February 3, 2015 | Beginning in 1999, a group of us decided to "go somewhere" for Super Bowl weekend. This year marked the 16th such getaway (if you're doing the math, we missed one year due to a commitment to go to Yellowknife to see the Northern Lights).
Over the years the cast of characters has varied, but the tradition has gone on. The trip this year was a return to the hard-core stalwarts: Bob and Carolyn from Michigan, Jim and Angela from the San Francisco Bay Area, and me.
Jim suggested Albuquerque as this year's destination, and the rest of us said yes without checking the historical weather data. Those of us who thought we were going somewhere warm were sorely disappointed. Jim found a house on AirBnB near Albuquerque Old Town and we engaged it for the weekend.
The house turned out to be comfortable and close to major attractions, some within walking distance. Our only real complaint about the house was that the kitchen was not equipped for serious cooking. This provided a wonderful excuse for trying some of the many fine restaurants in Albuquerque. Rudy's Bar B Q served such succulent meats on Saturday night that we went back on Sunday to get takeout for the Super Bowl. I'm thinking I have a order a jar of their special "Sause," and not the "Sissy Sause" either. And at Sadie's — which is huge — we had to wait for a table, and the wait was worth it! The Sadie's Carne Adovada Enchiladas covered a big platter and were smothered in cheese and chile sauce to die for.
The three museums that we visited were really impressive.
The New Mexico Museum of Natural History and Science has incredible dinosaur skeletons, and the exhibit on the mating displays of the 39 varieties of Bird of Paradise was riveting. There was also a full-size replica of the Mars Rover, and its camera could be controlled with a joy-stick. By pointing in the right direction, you could broadcast a selfie on the monitor!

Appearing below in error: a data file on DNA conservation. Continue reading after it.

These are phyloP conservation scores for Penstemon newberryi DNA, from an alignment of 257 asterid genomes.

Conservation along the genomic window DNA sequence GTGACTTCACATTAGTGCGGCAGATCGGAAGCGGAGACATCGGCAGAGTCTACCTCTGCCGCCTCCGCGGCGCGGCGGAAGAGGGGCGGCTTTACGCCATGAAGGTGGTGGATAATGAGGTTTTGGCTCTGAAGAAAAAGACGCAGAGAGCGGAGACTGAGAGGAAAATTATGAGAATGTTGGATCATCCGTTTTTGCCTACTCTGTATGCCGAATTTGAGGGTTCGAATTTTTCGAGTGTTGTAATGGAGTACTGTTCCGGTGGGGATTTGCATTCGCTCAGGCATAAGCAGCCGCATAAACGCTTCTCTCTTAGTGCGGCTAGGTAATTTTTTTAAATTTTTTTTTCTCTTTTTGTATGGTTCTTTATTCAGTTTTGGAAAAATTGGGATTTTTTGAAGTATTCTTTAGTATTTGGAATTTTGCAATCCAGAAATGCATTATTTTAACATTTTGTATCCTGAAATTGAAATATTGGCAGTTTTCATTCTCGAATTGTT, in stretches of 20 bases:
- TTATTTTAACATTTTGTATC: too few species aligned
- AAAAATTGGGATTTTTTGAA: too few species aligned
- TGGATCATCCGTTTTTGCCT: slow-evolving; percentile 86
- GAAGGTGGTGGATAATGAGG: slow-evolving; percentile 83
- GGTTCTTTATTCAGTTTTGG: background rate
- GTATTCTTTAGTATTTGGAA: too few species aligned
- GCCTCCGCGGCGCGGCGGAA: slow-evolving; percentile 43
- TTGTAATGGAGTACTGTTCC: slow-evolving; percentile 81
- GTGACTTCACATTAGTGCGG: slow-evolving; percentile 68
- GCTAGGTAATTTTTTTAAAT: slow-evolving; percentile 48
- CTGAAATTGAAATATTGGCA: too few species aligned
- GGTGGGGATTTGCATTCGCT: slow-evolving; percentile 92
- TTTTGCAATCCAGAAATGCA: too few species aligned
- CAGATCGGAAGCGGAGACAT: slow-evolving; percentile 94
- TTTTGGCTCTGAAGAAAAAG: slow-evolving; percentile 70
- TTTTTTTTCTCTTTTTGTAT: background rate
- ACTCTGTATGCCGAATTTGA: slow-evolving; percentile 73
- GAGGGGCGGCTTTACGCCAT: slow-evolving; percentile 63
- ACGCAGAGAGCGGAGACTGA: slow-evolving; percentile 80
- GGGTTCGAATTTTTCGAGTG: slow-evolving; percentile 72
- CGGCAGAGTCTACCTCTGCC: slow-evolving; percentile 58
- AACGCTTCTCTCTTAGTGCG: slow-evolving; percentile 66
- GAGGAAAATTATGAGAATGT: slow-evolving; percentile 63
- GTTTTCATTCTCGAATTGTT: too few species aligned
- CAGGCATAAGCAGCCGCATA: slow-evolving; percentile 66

The Indian Pueblo Cultural Center has wonderful exhibits detailing Pueblo Indian life and the devastation wrought by the successive waves of Spaniards and American settlers who exploited and "civilized" them. On the one hand you could interpret it as a celebration of the fortitude and persistence of a people who preserved much of their way of life despite the obstacles. On the other hand, it is equally powerful as a "hall of shame" for those who treated them so poorly.
The National Museum of Nuclear Science and History had splendid exhibits detailing the rise of the atomic age, inextricably linked to war and destruction. Full-size models of Little Boy and Fat Man, the bombs dropped on Hiroshima and Nagasaki respectively, were awesome reminders.
Old Town Albuquerque was a short walking distance from our house and is, as the name suggests, the Old Town of Albuquerque. Surrounding the town square and the obligatory church are blocks of historic adobe buildings now housing restaurants, shops, galleries, and museums.
Then there was the game.
These getaways have never really been about the football game, rather a good excuse to get together, tell stories, critique the ads, and eat good food. If the game happens to be interesting or exciting, that's a bonus. This year's game was closely-fought and the surprise ending provided ample excitement and fodder for sports commentary until next year's Super Bowl!
Last updated on May 11, 2016